Archives For endangered species

New Zealand’s wildlife is in crisis with more than 4,000 of our species threatened or at risk. These species include those that you may be familiar with, like the Māui dolphin and Kakapo, and those that are lesser well known including fungi, snails, insects, lizards and fish. All these species are part of what makes New Zealand unique.

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By DOC’s Kiersten McKinley, based in South Canterbury

Fingers went numb and noses turned bright red as DOC staff caught kakī/black stilts this morning. It was the first fine day after a southerly blast and the birds were off on an adventure!

Nine staff were needed to catch 43 sub-adult kakī from the Captive Breeding Centre aviaries located in Twizel. The birds were being released today into the Tasman Riverbed near Lake Pukaki – but first they had to be caught!

A DOC ranger removes a kakī caught in a net.

A DOC ranger carefully extracts one of the sub-adult kaki from a net

Armed with large soft nets and a slow, purposeful stride each ranger waited patiently for a young bird to rest on the aviary floor. It’s unhurried and cautious work – one fast or sudden move and these fragile birds could end up with a serious injury. Some of the birds managed to get their bills poked through the soft capture nets so another ranger was flagged to assist in the delicate extraction operation. The long, slender bill of a kakī actually has tiny, fine serrations on it which makes it fabulous for getting caught in nets!

Two kakī are held before being transported and released.

Smiles all round – these kaki look to be in good hands!

Once caught each bird underwent a thorough health check and was carefully weighed. A sub-adult bird is nine months of age and the majority of birds weighed around 200 grams – less than half a tub of margarine! What they lack in weight though they more than make up for in spirit. These are feisty birds and they were certainly ready to spread their wings!

DOC Ranger Liz Brown moving a kakī.

DOC Aviaculturist Liz Brown spends a lot of time looking after the kakī

All the kakī were placed into sturdy plywood boxes and then transported to the release site where they were set free by local school children and interested members of the public.

School students releasing kakī into the wild.

The kakī are released into the wild.


Take part in a kakī release:

Two kakī releases are scheduled every year around August or September. If you would like to attend the next one email DOC Ranger Cody Thyne. It’s a wonderful experience and a chance to see these rare birds up close.

Meet whabulous Mother Duck Whiona, based in the fast flowing water ways of Te Urewera.

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Quammen and Te Hoiere, may be a couple of ‘dud’ takahē when it comes to breeding, but at Orokonui Ecosanctuary near Dunedin, they are being hailed as ambassadors for conservation.

Meet Quammen and Te Hoiere. Photo: Paul Nevin.

Mitre 10 Takahē Rescue logo

Their arrival is being celebrated as a great example of what can be achieved by partnerships like the one between the Orokonui Ecosanctuary, DOC, local iwi, and Mitre 10 Takahē Rescue.

The two takahē travelled by boat, car and plane to Dunedin from Maud Island in the Marlborough Sounds last Tuesday. Under the watchful eye of media and about 25 invited guests, the birds were released into the Ecosanctuary—a project of the Otago Natural History Trust. Ecosanctuary operations manager Chris Baillie said it had taken a long time and much work to get the birds to the Ecosanctuary, and to see them arrive was like a “dream come true.”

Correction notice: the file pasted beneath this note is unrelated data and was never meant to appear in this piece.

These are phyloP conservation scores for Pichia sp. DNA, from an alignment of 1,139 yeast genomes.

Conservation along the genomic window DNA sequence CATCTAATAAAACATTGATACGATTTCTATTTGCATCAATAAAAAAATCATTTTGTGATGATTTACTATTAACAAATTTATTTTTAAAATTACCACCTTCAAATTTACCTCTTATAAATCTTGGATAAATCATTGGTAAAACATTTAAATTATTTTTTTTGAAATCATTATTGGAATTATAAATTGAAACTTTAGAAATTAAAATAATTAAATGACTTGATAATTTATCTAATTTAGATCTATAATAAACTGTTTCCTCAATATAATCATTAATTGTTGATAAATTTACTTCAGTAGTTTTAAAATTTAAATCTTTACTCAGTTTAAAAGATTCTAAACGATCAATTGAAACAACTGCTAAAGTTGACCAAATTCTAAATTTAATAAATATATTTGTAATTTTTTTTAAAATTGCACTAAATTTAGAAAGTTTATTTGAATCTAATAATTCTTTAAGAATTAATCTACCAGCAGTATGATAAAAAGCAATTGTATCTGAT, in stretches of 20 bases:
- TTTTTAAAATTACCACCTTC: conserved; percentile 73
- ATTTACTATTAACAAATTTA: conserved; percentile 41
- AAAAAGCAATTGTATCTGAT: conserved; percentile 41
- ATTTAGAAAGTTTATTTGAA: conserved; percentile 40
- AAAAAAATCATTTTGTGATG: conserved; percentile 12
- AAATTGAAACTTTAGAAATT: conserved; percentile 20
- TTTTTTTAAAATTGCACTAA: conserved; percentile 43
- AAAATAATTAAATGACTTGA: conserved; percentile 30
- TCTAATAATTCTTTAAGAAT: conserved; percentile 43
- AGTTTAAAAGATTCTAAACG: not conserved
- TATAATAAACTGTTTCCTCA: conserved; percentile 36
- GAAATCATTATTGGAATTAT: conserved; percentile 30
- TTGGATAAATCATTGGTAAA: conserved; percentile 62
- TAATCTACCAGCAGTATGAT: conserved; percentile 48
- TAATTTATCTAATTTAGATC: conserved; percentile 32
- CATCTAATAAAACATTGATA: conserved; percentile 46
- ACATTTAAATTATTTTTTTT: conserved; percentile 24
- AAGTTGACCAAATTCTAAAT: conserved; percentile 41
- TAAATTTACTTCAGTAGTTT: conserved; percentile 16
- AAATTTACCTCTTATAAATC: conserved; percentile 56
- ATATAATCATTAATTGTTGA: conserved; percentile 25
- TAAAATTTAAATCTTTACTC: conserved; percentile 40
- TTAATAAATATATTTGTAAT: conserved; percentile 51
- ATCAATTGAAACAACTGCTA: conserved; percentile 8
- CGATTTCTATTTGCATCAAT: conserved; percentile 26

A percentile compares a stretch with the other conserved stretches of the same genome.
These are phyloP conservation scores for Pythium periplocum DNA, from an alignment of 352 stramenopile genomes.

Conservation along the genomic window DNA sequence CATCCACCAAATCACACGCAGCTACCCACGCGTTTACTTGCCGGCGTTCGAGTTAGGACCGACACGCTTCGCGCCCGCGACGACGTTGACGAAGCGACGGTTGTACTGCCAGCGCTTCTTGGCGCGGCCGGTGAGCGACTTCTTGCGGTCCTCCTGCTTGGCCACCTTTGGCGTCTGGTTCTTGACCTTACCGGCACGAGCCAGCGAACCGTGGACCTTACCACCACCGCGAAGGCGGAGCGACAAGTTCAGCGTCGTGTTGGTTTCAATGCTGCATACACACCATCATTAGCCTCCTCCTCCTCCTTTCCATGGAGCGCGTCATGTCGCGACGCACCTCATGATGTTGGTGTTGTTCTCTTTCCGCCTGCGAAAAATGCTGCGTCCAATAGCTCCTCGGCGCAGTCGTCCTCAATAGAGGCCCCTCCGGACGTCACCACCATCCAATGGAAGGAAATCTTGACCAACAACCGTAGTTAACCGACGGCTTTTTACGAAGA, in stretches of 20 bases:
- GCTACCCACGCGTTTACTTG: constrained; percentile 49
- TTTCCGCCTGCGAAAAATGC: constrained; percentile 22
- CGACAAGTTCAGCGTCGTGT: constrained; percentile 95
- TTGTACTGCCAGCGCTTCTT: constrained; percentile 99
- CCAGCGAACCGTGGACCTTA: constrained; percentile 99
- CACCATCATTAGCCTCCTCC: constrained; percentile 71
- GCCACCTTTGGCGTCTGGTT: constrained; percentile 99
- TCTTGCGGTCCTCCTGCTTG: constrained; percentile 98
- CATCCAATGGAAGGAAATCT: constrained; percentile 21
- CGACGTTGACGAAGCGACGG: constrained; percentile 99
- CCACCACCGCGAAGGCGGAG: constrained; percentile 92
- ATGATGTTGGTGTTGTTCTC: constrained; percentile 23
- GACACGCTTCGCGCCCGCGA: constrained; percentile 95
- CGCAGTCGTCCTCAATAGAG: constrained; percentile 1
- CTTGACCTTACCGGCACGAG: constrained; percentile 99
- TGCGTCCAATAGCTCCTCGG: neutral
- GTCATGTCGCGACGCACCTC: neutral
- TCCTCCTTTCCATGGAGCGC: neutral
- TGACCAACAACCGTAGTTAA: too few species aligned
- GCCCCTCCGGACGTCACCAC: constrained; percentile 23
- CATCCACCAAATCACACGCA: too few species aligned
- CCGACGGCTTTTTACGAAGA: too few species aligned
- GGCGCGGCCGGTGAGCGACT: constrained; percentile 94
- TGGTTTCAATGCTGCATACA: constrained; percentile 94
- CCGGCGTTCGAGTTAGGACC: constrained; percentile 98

With Mitre 10 (who sponsor the takahē recovery programme) and DOC working together to renew and refresh Mitre 10 Takahē Rescue, national chairman and Mitre 10 MEGA Dunedin owner Martin Dippie was keen for his store to get involved with Orokonui Ecosanctuary by supporting it as a new home for takahē.

Orokonui Ecosanctuary map

His store provided materials for a new enclosure, which Mitre 10 staff enthusiastically spent a day helping the Ecosanctuary to build.

“The event at Orokonui went really well with a number of groups working together to give the birds a warm welcome to their new home. It was great to work closely with DOC, Orokonui, and local iwi, further developing our relationships,” said Mr Dippie.”

“At Mitre 10 we’re eager to continue to develop our partnership at a more local level with DOC, and in Dunedin we will further build our relationship with Orokonui to help support Te Hoiere and Quammen in their new home.”

Takahē ranger Martin Genet looks on as Mitre 10’s Martin Dippie and iwi representative Hoata Holmes release the takahē into Orokonui Ecosanctuary

Mr Dippie was on hand to release Quammen into the new enclosure, while Kati Huirapa Runaka ki Puketeraki iwi representative Hoata Holmes released Te Hoiere. Mitre 10 staff also joined a public event to celebrate the arrival of the takahē into Dunedin on Sunday, providing a marquee and BBQ for fundraising.

Te Anau Area Manager Reg Kemper said the transfer of takahē to Orokonui was a credit to the takahē team, whose focus was on building the national takahē population, creating new sites for takahē, and working in partnership with Mitre 10 to increase the support for takahē conservation.

“This transfer ticks all the boxes,” said Reg. “The team have managed to remove a couple of non-breeding birds from Maud Island, freeing up space for breeding birds. By providing the  Ecosanctuary with the takahē, they have created a golden opportunity for more New Zealanders to get up close and appreciate these unique birds; they’re supporting our partners, fostering relationships between our partners and at the end of the day its all increasing support for conservation.”

Learn more

About takahe on the DOC website

Mitre 10 Takahē Rescue partnership on the DOC website

Orokonui Ecosanctuary website